OT: SATA Drive Enclosures?

Discussion in 'Asus' started by (PeteCresswell), Sep 15, 2010.

  1. Just discovered that my four "MyBook" drives run *hot*.... like
    high fifties C.

    These are 500-gig drives that I use for rotating backups.

    Put up a post in the XP group about maybe just stripping off the
    "book cover" part of the enclosure and running them naked -
    slipping the cover back on for storage.

    Failing that, has anybody got a scheme for managing a series of
    backup drives?

    Looks like the obvious path is somewhere between $50 and $80 per
    housing.

    But it seems like the SATA power and cable interfaces lend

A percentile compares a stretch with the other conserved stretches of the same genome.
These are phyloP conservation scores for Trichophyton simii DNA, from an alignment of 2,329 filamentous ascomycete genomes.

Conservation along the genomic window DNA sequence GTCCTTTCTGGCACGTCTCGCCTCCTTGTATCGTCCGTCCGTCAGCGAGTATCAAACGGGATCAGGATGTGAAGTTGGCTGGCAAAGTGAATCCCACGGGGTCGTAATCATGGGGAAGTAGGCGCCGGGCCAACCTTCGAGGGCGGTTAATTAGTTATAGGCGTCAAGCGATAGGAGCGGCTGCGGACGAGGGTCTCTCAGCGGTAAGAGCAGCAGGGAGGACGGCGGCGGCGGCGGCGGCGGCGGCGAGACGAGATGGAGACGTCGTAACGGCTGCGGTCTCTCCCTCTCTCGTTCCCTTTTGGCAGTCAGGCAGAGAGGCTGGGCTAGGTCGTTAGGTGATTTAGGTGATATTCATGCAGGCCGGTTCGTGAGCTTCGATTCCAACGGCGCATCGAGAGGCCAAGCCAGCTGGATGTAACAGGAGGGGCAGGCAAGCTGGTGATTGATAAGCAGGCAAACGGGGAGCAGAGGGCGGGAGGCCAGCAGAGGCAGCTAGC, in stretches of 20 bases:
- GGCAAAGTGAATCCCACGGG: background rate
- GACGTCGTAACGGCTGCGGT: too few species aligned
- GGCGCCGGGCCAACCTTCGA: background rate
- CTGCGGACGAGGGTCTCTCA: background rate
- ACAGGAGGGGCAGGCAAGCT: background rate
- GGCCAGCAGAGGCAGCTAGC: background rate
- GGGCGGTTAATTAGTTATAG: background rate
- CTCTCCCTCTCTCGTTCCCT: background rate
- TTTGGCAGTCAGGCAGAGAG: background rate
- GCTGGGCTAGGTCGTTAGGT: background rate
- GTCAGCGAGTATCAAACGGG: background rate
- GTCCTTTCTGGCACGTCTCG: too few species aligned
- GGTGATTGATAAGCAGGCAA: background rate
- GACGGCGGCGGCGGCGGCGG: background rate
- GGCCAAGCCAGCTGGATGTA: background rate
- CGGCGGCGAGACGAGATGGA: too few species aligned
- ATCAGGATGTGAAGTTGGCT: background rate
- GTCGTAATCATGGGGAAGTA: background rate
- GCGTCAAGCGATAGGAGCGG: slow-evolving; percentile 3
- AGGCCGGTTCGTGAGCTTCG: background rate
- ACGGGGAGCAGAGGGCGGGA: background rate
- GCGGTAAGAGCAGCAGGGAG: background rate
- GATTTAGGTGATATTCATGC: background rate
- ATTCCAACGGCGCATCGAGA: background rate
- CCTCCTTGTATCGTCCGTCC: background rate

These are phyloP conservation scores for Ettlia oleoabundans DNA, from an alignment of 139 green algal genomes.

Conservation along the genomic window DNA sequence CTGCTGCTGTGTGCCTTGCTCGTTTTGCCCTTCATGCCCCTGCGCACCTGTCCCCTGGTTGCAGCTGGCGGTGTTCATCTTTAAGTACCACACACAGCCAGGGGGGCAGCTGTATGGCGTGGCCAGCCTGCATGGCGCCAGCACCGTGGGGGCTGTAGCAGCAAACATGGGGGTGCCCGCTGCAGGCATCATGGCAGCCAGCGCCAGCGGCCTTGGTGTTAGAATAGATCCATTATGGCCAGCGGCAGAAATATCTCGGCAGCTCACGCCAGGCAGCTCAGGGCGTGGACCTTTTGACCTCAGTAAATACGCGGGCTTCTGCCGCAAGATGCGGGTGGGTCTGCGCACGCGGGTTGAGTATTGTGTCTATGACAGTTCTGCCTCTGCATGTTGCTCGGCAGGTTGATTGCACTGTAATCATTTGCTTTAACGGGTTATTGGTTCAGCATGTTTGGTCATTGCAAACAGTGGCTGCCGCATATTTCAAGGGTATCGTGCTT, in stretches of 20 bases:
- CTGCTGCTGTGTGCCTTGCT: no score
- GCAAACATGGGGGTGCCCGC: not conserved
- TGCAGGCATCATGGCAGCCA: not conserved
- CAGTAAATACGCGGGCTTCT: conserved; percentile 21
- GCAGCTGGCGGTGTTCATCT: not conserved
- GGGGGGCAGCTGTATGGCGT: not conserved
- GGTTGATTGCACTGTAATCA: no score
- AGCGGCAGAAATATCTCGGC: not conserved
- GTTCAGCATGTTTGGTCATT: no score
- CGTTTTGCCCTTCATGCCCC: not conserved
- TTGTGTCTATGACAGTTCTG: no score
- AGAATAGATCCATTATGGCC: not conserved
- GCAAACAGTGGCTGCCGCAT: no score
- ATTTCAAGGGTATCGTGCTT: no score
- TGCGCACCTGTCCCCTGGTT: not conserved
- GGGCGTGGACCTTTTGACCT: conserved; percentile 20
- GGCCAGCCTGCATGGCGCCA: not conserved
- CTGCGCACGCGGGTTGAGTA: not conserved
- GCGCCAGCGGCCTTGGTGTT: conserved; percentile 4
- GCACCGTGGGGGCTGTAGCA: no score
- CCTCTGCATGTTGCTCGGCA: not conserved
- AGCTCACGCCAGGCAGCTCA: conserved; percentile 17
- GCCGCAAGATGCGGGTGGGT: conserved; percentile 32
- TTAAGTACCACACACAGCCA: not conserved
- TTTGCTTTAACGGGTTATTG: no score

themselves well to maybe a single housing that is designed for a
    raw drive to just slide in and out of. That being the case, the
    raw drive could be stored/transported in a static bag or maybe
    some folded/taped bubble wrap.

    The basic requirement is multiple backups that can be stored
    offsite. There is too much data for my bandwidth to use a
    cloud solution.

    Anybody got some out-of-the-box thinking on this subject?



    --
    PeteCresswell
    (PeteCresswell), Sep 15, 2010
    #1
    1. Advertising

  2. Per (PeteCresswell):

    >But it seems like the SATA power and cable interfaces lend
    >themselves well to maybe a single housing that is designed for a
    >raw drive to just slide in and out of. That being the case, the
    >raw drive could be stored/transported in a static bag or maybe
    >some folded/taped bubble wrap.


    Here's one that I'd probably buy if:

    - It kept the temp below 42 C

    - Removing the drive didn't involve digging it